A. Each Firm’s Marginal Revenue Equals Its Marginal Cost
B. The Market’s Marginal Revenue Equals The Market’s Marginal Cost
C. Each Firm’s Demand Schedule Is Equal To The Market Marginal Cost
D. The Market’s Marginal Revenue Is Equal To Each Firm’s Marginal Cost
E. None Of The Above

9. In A Product Market With A Cartel, Prices Will Be _____ And Output Will Be _____ Than In A Competitive Market.
A. Higher; Lower
B. Lower; Higher
C. Higher; Higher
D. Lower; Lower
E. Both Price And Quantity Will Be The Same

10. Which Of The Following Statements Is ?
A. Anti-Trust Laws Make Most Cartels Illegal In The U.S
B. Formation Of A Cartel Ensures That Each Firm Will Earn Greater Profits Than Without A Cartel
C. Cartels Maximize Joint Profits Not Individual Firm Profits
D. Professional Sports Leagues Insure The Stability Of Teams By Cooperating Through Cartel Arrangements
E. Cartels Are Difficult To Maintain When Cheating Is Possible

11. A Resource Market With Only One Buyer Of A Factor Of Production Is Called A(N)
A. Imperfect Monopoly
B. Monopoly
C. Competitive Market
D. Monopsony
E. Cartel

12. A Monopsony Is A Market With Only One
A. Buyer
B. Employer
C. Product
D. All Of The Above
E. A) And B)

13. The Additional Cost Incurred As A Result Of Hiring An Additional Worker Is The Firm’s
A. Total Cost Of Labor
B. Marginal Cost Of Labor
C. Average Cost Of Labor
D. Labor Cost
E. Human Capital Cost Of Labor

14. Which Of The Following Conditions Can Give Rise To A Monopsony Employer?
A. Mobile Workers With Limited Skills
B. Legal Protection From Anti-Trust Laws And A Mobile Workforce
C. Immobile Workers With Highly Specialized Skills
D. A Cartel Agreement That Results In Raising Joint Profits
E. A Merger Between Two Unrelated Firms

15. Why Does A Monopsony’s Marginal Cost Of Labor (Mcl) Curve Lie Above The Market Supply Of Labor Curve? Because The Monopsony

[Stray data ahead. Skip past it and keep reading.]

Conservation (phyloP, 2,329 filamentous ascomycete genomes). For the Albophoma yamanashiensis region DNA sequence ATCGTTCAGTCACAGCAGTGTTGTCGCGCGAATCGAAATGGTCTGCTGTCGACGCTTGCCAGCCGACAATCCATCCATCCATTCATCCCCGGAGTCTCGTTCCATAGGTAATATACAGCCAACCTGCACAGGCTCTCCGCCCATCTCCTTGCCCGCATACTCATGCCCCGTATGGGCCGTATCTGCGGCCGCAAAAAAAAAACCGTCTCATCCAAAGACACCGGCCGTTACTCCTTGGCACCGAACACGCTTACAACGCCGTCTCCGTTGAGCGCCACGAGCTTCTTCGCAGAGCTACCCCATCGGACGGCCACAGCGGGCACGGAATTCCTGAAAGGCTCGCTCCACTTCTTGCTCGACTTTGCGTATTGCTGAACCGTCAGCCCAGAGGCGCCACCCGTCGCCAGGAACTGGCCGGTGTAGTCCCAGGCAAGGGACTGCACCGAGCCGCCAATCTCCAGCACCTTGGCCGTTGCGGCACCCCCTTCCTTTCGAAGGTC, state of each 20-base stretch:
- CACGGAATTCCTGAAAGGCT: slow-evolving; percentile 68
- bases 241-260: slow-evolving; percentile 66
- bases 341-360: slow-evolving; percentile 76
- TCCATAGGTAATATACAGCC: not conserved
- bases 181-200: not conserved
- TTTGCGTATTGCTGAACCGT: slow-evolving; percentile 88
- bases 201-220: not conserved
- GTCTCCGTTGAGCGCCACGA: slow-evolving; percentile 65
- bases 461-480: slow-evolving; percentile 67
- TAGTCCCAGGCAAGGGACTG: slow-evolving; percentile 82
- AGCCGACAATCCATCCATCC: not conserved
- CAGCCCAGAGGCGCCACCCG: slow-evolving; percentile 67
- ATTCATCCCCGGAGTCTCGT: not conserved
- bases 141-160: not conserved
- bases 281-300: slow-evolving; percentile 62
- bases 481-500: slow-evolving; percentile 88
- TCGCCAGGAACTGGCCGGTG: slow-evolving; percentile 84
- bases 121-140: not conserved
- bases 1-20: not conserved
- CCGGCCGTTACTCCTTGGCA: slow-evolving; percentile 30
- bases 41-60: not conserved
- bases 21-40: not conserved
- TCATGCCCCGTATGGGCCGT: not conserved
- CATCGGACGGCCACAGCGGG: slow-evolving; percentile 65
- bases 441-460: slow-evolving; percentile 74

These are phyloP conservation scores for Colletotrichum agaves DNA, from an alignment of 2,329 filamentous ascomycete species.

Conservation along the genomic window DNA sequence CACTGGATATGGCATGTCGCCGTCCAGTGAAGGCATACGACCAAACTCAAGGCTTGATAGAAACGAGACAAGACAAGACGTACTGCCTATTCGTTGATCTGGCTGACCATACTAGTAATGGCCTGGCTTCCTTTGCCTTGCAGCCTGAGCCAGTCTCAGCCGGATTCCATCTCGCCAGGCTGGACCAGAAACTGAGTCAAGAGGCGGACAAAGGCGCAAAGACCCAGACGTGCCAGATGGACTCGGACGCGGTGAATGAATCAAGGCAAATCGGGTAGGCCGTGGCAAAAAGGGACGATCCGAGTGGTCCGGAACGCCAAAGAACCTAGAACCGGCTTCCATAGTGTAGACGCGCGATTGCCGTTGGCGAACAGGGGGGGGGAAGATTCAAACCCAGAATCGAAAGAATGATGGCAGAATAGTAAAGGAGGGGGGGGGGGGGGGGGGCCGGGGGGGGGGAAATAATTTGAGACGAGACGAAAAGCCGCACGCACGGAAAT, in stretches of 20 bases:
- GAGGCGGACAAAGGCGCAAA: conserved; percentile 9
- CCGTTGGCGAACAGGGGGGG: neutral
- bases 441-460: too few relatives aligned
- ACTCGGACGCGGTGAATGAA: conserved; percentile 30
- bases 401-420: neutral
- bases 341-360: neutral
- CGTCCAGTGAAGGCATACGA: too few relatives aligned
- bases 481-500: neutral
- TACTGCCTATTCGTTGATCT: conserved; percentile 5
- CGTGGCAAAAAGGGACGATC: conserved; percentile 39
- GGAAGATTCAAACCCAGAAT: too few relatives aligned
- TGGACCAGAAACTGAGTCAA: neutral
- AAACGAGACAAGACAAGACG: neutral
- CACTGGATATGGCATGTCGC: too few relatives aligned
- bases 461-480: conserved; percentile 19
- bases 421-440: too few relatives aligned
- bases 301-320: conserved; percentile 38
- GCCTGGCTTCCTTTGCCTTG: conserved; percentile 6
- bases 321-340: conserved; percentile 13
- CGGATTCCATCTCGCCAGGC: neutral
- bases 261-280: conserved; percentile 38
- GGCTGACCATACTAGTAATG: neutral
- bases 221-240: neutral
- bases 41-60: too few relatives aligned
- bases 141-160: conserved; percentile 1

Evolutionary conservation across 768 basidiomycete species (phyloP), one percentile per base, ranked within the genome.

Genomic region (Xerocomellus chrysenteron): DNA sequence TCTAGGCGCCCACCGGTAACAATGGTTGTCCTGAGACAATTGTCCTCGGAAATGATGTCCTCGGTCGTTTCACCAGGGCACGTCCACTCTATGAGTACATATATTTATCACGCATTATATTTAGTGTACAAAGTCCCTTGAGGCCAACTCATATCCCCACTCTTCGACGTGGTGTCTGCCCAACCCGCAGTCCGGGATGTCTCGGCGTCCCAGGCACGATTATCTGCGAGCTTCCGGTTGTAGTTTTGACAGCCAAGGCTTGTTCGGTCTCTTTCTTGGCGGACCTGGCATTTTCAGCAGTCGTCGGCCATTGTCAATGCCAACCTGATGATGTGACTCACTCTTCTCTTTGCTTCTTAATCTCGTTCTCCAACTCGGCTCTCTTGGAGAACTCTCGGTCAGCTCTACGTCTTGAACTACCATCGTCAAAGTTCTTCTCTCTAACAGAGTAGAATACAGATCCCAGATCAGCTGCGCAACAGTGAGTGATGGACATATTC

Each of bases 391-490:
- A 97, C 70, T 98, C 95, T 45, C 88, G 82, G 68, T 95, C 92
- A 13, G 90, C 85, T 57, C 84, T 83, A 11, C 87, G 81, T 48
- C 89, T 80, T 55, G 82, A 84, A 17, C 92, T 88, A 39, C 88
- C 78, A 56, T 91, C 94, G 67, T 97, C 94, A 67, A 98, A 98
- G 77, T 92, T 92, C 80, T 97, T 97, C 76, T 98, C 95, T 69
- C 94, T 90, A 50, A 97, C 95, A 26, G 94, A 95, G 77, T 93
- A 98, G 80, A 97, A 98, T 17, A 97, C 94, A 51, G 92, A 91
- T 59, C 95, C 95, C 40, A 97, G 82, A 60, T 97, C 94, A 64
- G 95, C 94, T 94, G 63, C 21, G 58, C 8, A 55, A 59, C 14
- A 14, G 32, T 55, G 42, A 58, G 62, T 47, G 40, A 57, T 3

A. Must Raise The Wage It Pays All Employees In Order To Attract And Hire Additional Workers
B. Must Pay Higher Wages To Only The Last Workers Hired In Order To Attract And Hire Additional Workers
C. Faces The Market Demand And Marginal Revenue Curves
D. Must Lower The Wage It Pays All Employees In Order To Maintain Profitability
E. Has Such High Labor Costs Relative To The Supply Of Labor

16. If A Firm’s Workers Add $1,000 To The Firm’s Receipts And Total Wages Equal $500, Then Monopsonistic Profit Equals
A. $500
B. $1,000
C. $1,500
D. $500,000
E. A Number Unable To Be Determined With The Information Given

17. Under Which Of The Following Conditions Will A Monopsony Hire An Additional Worker? When
A. Mcl > Mrp
B. Mcl < Mrp C. Mrp = D D. Mc = Mr E. D > S

18. To Maximize Profit, A Monopsony Will Hire Workers Up To The Point Where
A. Mc = Mr
B. D = S
C. Mcl = Mrp
D. Mcl = P
E. Mr = P

19. A Monopsony Will Hire ______ Workers At A _____ Wage Than An Employer In A Competitive Labor Market.
A. More; Lower
B. More; Higher
C. Fewer; Higher
D. Fewer; Lower
E. The Same Number Of; Higher

20. The Difference Between A Worker’s Contribution To The Firm’s Receipts And The Wage Is
A. Monopsony Profit
B. Monopoly Profit
C. Cartel Profit
D. Economic Profit
E. Marginal Revenue Profit

21. Which Of The Following Releases Professional Athletes From Some Of The Monopsony Powers Of The Sports Leagues?
A. Player Drafts
B. Long-Term Contracts
C. Free Agency
D. Expanded Playing Seasons
E. Minimum Wage Laws

22. Why Does The Average Professional Baseball Player Earn More Than The Average Doctor?
A. The Baseball Player Has A Lower Mcl
B. The Doctor Has A Higher Mrp
C. The Baseball Player Has A Higher Mrp
D. There Are More Professional Baseball Players Than Doctors
E. The Demand For Baseball Is Higher Than The Demand For Medical Care

Questions 23 – 27 Refer To The Graph Below.

23. This Graph Represents The Labor Market For A(N)
A. Monopolist
B. Competitive Firm
C. Product Market Cartel
D. Monopsonist
E. Oligopoly

24. What Wage Will Maximize This Firm’s Economic Profit?
A. W1
B. W2
C. W3
D. W4
E. A Wage Above W4

25. How Many Workers Will This Firm Hire?
A. 0
B. L1
C. L2
D. L3
E. More Than L3

26. If This Labor Market Is Competitive, How Many Workers Will Be Hired?
A. 0
B. L1
C. L2
D. L3